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Today, the highest number of COVID-19 cases since the pandemic began was recorded in the USA.
According to an article in The Washington Post "Across the United States, 38,115 new infections were reported by state health departments on Wednesday — surpassing the previous single-day record of 34,203 set on April 25. Texas, Florida and California led the way, with all three states reporting more than 5,000 new cases apiece."
The numbers do not simply reflect that more testing is being done. COVID-related hospitalizations are also on the rise in numerous states. There is also concern among experts that - unfortunately and very sadly - this may indicate more people will succumb to the disease in the near future. As The Washington Post article reports,
“Deaths always lag considerably behind cases,” Anthony S. Fauci, the nation’s top infectious-disease specialist, told Congress at a hearing Tuesday. In the weeks to come, he and others said, the death toll is likely to rise commensurately.
Which means Arizona, Texas and Florida, states that reopened early and now are experiencing runaway infection rates, are likely to be burying more dead in July.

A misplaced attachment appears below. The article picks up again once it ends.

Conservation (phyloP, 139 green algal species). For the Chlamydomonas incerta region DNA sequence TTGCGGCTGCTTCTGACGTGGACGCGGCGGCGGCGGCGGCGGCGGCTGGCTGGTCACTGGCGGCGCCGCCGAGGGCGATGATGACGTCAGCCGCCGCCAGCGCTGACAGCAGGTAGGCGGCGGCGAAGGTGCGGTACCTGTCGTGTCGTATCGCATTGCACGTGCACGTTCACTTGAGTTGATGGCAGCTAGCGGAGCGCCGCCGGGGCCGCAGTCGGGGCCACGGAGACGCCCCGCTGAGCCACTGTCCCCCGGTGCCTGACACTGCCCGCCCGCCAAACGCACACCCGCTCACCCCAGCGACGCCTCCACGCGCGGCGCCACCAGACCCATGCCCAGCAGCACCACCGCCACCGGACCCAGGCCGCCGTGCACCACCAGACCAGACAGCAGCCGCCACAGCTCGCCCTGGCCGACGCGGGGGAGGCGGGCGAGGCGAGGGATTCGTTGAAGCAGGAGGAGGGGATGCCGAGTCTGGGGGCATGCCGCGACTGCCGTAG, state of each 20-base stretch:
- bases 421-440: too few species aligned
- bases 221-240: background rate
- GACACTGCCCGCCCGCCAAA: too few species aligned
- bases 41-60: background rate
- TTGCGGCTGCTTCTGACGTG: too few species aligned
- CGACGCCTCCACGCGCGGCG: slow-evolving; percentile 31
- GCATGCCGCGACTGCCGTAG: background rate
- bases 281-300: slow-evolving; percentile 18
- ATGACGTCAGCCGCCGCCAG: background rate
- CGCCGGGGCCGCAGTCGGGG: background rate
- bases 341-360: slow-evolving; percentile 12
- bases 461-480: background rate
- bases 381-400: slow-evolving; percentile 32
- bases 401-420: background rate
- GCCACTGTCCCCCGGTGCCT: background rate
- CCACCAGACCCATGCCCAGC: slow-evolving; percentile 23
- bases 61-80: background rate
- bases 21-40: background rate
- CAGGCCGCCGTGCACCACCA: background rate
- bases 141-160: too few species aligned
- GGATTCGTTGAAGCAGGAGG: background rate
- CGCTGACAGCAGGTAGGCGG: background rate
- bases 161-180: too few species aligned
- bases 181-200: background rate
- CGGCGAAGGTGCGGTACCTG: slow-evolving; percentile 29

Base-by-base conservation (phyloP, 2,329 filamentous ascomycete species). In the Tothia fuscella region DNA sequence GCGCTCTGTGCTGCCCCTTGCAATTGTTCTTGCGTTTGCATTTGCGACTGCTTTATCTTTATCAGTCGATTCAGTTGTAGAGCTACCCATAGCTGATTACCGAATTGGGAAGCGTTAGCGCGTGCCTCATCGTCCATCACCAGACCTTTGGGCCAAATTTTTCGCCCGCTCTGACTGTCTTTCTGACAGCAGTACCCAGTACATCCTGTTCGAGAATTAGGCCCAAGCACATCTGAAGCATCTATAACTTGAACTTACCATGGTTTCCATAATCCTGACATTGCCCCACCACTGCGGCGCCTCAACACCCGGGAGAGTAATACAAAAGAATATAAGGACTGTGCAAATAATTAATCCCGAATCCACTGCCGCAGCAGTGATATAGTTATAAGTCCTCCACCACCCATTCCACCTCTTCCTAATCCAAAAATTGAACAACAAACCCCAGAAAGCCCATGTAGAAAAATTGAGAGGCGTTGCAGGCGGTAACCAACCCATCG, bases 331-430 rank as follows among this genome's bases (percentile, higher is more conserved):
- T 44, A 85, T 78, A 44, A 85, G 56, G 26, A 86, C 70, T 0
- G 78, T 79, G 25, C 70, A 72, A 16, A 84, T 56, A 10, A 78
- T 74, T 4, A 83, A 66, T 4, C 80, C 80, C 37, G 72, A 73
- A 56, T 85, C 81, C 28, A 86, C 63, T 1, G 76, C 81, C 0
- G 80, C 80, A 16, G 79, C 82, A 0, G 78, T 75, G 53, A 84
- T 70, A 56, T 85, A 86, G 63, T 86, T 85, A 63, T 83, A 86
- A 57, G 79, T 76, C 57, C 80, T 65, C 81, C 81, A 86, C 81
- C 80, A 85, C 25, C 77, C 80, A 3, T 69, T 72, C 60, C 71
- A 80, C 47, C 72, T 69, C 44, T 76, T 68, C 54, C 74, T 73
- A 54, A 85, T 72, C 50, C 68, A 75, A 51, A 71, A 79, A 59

“As long as there is a fair amount of testing going on, if there is an uptick in covid-19 infections, then we are likely to see that in the confirmed case data before we see it in the death data,” said Nicholas G. Reich, associate professor of biostatistics at the University of Massachusetts at Amherst, in an email.
He predicted “rises in covid-19 deaths over the next month in many of the states that are seeing upticks in cases, like Texas, California, Florida and others, even though the deaths have been either steady or declining in recent weeks.”
The virus has come surging back in recent days, with 38,173 U.S. infections on Wednesday, more than any previous day in the pandemic, including the catastrophic days of April. This time, the increases are mainly in the South and West, while New York and New Jersey, which were nearly overwhelmed in the spring and have been slow to reopen, are seeing declining cases."
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